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The Futility of Electoral Politics

The Futility of Electoral Politics
by Sean Gabb
8th April 2018

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There was a time when I felt obliged to argue for certain propositions. However, we have now reached a stage where these propositions can be taken as at least a working hypothesis. We are governed by a coalition of fools, cowards, drunkards, whoremasters, and whores of every kind. Their mission is to finish turning England into a financial casino in which a few hundred thousand punters and croupiers grow very rich, while the rest of us – when not working as cleaners, drivers, cooks, and jesters without licence – live either as atomised individuals or in ethnic and religious communities, each too powerless to impose on the others any one agenda of dissent. This is not to say we shall be impoverished in the traditional sense. We shall have no shortage of food or of shiny electronic toys. But we shall not have the luxury of owning property, and our only security against falling into real poverty will be obedience to our masters and an outward show of conformity to whatever they claim at any one moment to believe.

The main divide in British politics is over the details of the settlement. Those politicians who want us to remain in the European Union, either formally or informally, are in the pay of commercial interests that want to make money from continued access to the Single Market. Those arguing for a clean break are in the pay of other interests that hope to make money from the chaos of an unprepared exit. The idea that any of these politicians is concerned for our long-term interests, as free citizens of an independent nation, is risible. Whatever noises they make to the contrary are the equivalent of tickling a trout until it can be stunned and thrown in the bag.

These propositions being taken for granted, the question is what can be done. The answer, I suspect, is nothing in the political sense. Two years ago, we voted to leave the European Union. This gave our masters a few weeks of panic, followed by effective action to restore business as usual. Two years ago, millions of our American cousins voted for what was promised to be a more fundamental revolution. The result again was business as usual. If Donald Trump was always a fraud, or if he has given up trying to swim against a tide of power he never imagined, is beside the point. The difference between him as President of America and Hillary Clinton seems to be one of public relations.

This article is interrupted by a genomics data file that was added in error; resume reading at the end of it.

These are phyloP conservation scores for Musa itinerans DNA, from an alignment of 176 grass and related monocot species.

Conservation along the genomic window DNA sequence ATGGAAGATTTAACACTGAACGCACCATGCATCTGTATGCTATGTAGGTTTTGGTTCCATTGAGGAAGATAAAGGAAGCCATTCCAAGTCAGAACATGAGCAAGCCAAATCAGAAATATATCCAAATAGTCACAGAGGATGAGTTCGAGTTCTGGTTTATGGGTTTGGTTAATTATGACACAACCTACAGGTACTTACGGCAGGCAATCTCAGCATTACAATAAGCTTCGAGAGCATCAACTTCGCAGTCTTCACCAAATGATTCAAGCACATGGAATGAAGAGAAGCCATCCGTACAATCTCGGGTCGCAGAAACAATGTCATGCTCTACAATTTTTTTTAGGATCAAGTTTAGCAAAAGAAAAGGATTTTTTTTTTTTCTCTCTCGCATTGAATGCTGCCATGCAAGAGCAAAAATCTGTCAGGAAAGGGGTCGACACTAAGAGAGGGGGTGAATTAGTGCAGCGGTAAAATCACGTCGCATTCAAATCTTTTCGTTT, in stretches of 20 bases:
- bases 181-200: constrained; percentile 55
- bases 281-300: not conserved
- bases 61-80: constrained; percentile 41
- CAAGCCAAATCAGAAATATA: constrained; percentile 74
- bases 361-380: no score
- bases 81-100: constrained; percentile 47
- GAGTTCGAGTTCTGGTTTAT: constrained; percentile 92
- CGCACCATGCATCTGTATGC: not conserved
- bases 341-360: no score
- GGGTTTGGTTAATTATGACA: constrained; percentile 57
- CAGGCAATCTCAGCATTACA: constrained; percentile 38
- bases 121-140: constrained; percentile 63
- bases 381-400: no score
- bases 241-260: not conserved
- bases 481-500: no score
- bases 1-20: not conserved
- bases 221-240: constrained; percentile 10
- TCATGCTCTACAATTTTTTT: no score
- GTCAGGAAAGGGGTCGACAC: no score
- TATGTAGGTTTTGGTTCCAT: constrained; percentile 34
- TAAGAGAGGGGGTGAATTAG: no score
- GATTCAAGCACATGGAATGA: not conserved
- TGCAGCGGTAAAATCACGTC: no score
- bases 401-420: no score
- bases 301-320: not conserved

Perhaps it is too early to call these revolutions a failure. Perhaps they can be seen as the early moves in a process that will take us, slowly and without obvious break, away from the future that seems presently to await us. The intellectuals who legitimise our masters are getting old. They are faced by dissident intellectuals who are younger, and more in possession of the truth. Intellectuals are important. No matter how much money and how many guns may be there, interests without legitimisation are like leaves in autumn. It may be that we have simply to wait for the revolution to take place. Perhaps it will happen one retirement and one funeral at a time. If I presently find it hard to believe, this is a credible possibility.

What I have to say, however, does not require me to take sides in that debate. Whether people who have been getting all they wanted since about 1980 will carry on getting what they want for the foreseeable future, or are already in retreat, is irrelevant to how we conservatives and libertarians ought to conduct ourselves for the next few decades. Here are my thoughts – given not for the first time, but based on four decades of observation and writing and other attempts at activism.

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I see no value in electoral politics. There is in both mainstream parties a sealed divide between the membership and the leaders. If the Conservative leaders had in any sense been responsible to the party membership, they would have pulled us out of the European Union in 1980. They might have been less liberal on pornography and sexual nonconformity. They would also have given us a more overtly authoritarian criminal justice system. On the other hand, they would not have given us the anarcho-tyranny we had already entered by 1997 – minimal punishments for real crimes, and a mass of non-crimes punished by random brown envelopes through the post. The Blair-Brown takeover of the Labour Party I leave to my Labour friends to discuss. But what they delivered was not socialism in any meaningful sense. What they did deliver may have been slightly better from my own point of view – but this also is not a point I feel inclined to argue. We can be sure, even so, that electing Jeremy Corbyn will also not deliver socialism. He would face the same constraints as Donald Trump has in America, and his time in office would be more symbolic than substantial. Getting involved in these parties is a waste of time for anyone who wants change from the present order of things – though where the Labour Party is concerned, that may not be so bad. But these parties are not, and cannot be made, vehicles for meaningful change.